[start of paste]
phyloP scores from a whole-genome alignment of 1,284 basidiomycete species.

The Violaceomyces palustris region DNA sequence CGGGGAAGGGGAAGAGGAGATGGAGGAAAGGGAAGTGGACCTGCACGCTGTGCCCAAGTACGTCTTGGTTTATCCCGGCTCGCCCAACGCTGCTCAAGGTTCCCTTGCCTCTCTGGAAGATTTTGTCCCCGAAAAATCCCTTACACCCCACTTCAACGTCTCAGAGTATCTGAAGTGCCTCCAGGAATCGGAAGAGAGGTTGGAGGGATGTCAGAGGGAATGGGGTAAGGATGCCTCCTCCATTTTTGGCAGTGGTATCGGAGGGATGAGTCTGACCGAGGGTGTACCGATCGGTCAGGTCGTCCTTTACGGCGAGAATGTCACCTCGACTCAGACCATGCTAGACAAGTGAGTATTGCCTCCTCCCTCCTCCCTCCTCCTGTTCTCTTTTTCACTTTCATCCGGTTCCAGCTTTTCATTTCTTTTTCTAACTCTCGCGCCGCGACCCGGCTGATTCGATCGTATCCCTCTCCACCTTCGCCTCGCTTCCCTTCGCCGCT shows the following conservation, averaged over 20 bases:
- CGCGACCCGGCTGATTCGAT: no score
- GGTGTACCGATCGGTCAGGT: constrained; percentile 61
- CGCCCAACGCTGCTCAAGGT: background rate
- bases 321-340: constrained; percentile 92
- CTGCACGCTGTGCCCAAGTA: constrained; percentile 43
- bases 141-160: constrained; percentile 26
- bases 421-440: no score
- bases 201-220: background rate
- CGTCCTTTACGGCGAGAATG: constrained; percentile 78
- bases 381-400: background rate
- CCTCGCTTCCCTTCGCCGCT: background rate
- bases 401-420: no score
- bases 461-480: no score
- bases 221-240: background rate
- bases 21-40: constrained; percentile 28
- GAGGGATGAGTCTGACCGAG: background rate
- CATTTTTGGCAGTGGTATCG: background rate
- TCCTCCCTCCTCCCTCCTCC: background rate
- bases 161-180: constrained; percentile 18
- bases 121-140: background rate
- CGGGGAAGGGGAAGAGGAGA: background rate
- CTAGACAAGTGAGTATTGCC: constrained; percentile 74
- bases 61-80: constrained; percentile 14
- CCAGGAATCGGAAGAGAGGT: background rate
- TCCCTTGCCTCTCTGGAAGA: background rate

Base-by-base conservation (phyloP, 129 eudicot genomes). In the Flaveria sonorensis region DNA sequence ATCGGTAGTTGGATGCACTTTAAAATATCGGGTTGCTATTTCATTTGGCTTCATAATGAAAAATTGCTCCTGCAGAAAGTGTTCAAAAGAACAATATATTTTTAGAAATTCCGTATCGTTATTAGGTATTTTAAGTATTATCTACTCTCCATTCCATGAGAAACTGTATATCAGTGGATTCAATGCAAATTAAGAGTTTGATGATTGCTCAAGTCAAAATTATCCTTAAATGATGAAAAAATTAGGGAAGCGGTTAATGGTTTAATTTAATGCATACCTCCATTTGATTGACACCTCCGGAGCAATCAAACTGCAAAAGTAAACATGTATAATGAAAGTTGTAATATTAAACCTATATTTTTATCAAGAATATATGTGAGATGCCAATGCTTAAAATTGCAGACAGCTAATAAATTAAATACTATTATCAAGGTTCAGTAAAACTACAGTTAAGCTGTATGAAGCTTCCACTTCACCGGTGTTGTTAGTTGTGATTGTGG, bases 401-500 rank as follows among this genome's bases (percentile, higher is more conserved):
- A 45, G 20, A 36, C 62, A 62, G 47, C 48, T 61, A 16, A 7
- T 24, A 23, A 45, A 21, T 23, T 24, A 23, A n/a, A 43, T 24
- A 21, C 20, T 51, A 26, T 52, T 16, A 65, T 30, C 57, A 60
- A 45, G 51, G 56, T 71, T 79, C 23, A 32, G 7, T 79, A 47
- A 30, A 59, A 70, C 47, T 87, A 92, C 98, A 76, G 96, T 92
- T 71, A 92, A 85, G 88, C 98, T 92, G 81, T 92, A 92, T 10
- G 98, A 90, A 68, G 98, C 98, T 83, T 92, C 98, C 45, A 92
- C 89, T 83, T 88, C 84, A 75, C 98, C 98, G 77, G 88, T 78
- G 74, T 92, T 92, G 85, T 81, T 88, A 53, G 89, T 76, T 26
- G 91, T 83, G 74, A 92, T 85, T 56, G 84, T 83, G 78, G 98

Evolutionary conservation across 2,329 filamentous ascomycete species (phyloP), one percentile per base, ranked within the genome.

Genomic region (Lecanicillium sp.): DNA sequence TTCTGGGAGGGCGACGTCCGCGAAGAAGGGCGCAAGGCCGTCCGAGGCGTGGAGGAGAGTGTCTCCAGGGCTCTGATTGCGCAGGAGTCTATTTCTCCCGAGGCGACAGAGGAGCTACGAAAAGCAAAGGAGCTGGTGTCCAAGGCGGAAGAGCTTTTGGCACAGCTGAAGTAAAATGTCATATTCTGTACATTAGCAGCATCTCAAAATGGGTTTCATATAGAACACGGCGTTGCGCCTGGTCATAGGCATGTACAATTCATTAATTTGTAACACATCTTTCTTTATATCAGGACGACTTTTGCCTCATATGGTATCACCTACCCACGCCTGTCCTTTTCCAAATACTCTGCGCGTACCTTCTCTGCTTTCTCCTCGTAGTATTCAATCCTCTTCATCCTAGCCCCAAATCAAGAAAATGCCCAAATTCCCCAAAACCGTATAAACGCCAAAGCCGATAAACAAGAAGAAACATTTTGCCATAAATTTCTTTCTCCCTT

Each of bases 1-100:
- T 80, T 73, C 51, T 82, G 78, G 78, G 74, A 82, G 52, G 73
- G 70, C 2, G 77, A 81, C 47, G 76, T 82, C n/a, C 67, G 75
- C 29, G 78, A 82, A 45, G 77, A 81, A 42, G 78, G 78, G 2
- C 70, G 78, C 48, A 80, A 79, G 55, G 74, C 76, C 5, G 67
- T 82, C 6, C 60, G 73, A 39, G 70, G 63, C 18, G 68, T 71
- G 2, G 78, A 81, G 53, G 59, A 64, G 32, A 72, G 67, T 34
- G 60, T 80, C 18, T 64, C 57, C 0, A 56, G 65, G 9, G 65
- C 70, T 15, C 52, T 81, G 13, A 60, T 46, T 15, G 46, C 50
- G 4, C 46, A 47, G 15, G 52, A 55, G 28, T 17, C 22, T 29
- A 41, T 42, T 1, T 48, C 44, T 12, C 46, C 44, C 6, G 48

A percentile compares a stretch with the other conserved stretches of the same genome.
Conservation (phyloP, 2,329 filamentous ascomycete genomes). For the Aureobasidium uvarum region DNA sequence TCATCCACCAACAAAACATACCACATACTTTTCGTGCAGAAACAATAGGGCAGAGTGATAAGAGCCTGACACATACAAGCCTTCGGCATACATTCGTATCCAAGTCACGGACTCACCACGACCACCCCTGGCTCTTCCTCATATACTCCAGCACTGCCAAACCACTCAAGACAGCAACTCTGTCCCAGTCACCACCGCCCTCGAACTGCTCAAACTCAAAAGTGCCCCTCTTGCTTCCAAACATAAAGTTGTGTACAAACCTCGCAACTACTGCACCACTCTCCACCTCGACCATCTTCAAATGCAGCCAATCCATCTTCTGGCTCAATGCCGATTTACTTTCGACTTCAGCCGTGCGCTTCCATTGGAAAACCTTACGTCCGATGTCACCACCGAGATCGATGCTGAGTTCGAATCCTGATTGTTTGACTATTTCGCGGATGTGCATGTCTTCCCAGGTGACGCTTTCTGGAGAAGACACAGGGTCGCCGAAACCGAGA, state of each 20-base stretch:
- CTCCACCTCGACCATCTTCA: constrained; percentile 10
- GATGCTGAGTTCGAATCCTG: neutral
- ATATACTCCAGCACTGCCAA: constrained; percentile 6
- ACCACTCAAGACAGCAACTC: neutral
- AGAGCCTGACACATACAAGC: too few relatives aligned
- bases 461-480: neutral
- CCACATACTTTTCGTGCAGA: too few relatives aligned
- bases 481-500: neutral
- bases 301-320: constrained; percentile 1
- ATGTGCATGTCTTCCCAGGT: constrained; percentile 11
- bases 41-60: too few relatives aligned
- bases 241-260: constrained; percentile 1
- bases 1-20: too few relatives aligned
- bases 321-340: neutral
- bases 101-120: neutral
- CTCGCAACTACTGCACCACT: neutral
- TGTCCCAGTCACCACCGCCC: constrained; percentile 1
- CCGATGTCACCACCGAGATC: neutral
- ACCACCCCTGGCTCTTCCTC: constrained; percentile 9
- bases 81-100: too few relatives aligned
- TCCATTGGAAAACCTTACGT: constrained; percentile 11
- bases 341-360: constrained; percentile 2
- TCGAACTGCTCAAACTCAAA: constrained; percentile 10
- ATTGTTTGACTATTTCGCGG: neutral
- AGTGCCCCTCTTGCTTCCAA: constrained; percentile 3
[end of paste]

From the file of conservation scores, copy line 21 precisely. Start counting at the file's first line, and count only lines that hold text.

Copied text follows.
- bases 161-180: constrained; percentile 18